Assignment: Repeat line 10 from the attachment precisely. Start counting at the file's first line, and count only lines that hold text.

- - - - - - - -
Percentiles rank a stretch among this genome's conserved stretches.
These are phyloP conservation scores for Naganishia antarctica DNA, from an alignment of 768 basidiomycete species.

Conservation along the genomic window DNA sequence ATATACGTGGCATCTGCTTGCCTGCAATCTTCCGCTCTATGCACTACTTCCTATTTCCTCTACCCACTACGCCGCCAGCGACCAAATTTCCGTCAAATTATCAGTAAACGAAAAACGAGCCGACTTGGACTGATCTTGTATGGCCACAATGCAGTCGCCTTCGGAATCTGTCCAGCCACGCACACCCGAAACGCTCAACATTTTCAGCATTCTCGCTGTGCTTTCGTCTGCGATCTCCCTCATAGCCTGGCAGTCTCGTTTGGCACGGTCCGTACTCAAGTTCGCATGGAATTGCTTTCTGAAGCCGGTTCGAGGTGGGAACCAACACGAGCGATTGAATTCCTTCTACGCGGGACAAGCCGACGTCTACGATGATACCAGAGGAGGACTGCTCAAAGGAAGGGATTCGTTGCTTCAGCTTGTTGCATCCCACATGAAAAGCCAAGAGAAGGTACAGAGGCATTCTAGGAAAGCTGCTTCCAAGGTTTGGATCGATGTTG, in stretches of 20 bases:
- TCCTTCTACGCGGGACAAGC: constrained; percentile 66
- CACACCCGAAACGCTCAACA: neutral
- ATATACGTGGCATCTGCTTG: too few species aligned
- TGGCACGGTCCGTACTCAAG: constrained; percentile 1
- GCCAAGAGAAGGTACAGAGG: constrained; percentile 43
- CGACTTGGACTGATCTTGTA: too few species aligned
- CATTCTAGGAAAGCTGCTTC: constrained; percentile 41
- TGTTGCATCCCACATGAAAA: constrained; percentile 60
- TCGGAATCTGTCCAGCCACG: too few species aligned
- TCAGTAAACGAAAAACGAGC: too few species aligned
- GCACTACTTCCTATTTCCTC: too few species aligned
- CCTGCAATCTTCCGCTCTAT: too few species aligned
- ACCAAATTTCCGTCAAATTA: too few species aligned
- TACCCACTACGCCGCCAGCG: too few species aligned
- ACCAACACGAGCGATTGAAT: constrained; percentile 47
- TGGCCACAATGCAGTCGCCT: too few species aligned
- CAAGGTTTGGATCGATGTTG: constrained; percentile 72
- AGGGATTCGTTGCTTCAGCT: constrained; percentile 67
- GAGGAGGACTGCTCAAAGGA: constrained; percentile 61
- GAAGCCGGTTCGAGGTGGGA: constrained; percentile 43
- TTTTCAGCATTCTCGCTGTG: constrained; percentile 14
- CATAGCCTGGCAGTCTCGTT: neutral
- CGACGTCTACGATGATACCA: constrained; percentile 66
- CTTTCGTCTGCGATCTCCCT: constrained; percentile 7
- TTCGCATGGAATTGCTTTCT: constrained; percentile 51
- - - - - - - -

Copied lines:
- CATTCTAGGAAAGCTGCTTC: constrained; percentile 41